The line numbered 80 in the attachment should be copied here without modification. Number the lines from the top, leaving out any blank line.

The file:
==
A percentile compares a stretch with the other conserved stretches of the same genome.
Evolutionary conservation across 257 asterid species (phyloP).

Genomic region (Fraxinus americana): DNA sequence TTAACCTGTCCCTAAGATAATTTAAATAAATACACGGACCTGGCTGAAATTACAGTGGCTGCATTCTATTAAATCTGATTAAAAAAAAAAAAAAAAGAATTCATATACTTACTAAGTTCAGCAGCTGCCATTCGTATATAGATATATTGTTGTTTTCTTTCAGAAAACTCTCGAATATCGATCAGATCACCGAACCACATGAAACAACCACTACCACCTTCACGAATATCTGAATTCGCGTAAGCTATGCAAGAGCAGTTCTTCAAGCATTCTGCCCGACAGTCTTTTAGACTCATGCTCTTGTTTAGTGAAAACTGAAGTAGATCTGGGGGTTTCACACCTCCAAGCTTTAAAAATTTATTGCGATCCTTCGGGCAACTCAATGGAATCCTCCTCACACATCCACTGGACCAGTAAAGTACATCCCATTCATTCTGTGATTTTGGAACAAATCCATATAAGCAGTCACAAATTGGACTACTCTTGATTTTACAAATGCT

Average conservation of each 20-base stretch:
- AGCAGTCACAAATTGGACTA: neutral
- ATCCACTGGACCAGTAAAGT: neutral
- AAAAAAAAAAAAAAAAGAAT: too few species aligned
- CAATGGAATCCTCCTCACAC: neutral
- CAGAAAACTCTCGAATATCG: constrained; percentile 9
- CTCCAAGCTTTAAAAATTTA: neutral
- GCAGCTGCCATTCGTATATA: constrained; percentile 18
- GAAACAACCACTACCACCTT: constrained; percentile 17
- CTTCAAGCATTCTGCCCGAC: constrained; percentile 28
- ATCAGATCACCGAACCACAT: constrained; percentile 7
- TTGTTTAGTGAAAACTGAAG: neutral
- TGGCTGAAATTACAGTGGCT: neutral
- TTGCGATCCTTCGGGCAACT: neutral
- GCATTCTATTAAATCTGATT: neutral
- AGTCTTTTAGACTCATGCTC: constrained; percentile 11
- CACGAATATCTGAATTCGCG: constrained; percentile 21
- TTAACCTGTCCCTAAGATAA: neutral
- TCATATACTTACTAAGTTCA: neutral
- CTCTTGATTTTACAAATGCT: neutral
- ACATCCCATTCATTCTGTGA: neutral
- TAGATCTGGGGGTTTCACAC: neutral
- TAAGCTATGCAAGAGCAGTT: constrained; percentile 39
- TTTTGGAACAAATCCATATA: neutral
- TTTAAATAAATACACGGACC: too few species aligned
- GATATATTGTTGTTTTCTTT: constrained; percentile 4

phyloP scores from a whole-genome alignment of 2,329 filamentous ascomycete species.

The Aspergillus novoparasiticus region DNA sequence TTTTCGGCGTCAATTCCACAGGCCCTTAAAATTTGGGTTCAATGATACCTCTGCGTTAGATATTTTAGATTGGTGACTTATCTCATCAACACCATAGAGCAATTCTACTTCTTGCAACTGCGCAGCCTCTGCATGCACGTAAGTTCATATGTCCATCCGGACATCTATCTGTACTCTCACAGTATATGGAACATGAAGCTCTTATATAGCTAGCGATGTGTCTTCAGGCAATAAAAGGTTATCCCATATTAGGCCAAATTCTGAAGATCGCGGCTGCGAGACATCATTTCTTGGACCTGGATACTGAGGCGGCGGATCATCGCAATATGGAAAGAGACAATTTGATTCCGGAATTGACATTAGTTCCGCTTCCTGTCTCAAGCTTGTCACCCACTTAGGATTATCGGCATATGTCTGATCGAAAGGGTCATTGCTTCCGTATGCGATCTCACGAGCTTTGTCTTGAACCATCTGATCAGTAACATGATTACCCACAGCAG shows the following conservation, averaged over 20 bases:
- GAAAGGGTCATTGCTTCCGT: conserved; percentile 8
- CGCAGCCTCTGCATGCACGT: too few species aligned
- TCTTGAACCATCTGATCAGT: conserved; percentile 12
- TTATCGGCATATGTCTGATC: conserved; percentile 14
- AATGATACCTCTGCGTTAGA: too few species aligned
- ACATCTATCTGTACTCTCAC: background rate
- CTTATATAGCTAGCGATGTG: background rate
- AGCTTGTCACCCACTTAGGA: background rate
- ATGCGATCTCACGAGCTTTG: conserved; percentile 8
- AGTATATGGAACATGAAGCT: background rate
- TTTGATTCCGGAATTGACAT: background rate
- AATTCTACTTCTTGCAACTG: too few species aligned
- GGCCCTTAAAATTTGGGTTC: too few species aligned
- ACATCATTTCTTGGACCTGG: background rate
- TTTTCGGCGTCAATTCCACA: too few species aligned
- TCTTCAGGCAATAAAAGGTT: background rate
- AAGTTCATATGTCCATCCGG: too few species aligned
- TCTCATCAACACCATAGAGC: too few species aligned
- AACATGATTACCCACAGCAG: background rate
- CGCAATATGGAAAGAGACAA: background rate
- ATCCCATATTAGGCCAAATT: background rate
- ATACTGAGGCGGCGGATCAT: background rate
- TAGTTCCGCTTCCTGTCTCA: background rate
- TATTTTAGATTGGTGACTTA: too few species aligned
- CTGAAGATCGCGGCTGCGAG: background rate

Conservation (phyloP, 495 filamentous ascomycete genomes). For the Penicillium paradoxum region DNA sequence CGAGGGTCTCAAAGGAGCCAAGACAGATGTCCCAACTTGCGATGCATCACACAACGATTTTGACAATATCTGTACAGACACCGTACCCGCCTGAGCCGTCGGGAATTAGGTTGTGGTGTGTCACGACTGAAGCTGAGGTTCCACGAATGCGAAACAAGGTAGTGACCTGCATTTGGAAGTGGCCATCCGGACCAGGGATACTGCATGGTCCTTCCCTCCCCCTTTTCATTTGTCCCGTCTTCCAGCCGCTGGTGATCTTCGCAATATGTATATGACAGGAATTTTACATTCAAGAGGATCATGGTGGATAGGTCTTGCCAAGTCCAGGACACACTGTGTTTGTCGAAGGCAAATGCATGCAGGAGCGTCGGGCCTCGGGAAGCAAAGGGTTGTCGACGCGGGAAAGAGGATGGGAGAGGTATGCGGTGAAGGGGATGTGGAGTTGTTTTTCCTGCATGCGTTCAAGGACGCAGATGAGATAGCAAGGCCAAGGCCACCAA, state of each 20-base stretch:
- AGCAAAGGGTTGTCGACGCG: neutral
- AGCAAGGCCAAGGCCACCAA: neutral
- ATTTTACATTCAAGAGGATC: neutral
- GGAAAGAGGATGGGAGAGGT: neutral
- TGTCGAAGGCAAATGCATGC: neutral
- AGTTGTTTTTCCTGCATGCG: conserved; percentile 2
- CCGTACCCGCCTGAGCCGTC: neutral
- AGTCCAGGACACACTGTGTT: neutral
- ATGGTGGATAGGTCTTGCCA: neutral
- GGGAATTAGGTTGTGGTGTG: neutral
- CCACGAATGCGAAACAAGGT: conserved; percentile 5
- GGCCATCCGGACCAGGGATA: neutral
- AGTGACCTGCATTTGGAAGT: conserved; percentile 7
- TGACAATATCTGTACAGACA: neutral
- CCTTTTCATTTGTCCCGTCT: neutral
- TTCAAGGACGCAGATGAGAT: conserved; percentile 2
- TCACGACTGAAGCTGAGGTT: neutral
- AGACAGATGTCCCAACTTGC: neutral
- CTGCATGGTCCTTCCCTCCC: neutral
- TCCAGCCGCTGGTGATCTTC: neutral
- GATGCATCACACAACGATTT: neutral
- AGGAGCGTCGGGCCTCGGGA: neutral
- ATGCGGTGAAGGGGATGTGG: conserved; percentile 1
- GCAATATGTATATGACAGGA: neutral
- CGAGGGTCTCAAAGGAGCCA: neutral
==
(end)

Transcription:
- ATGCGGTGAAGGGGATGTGG: conserved; percentile 1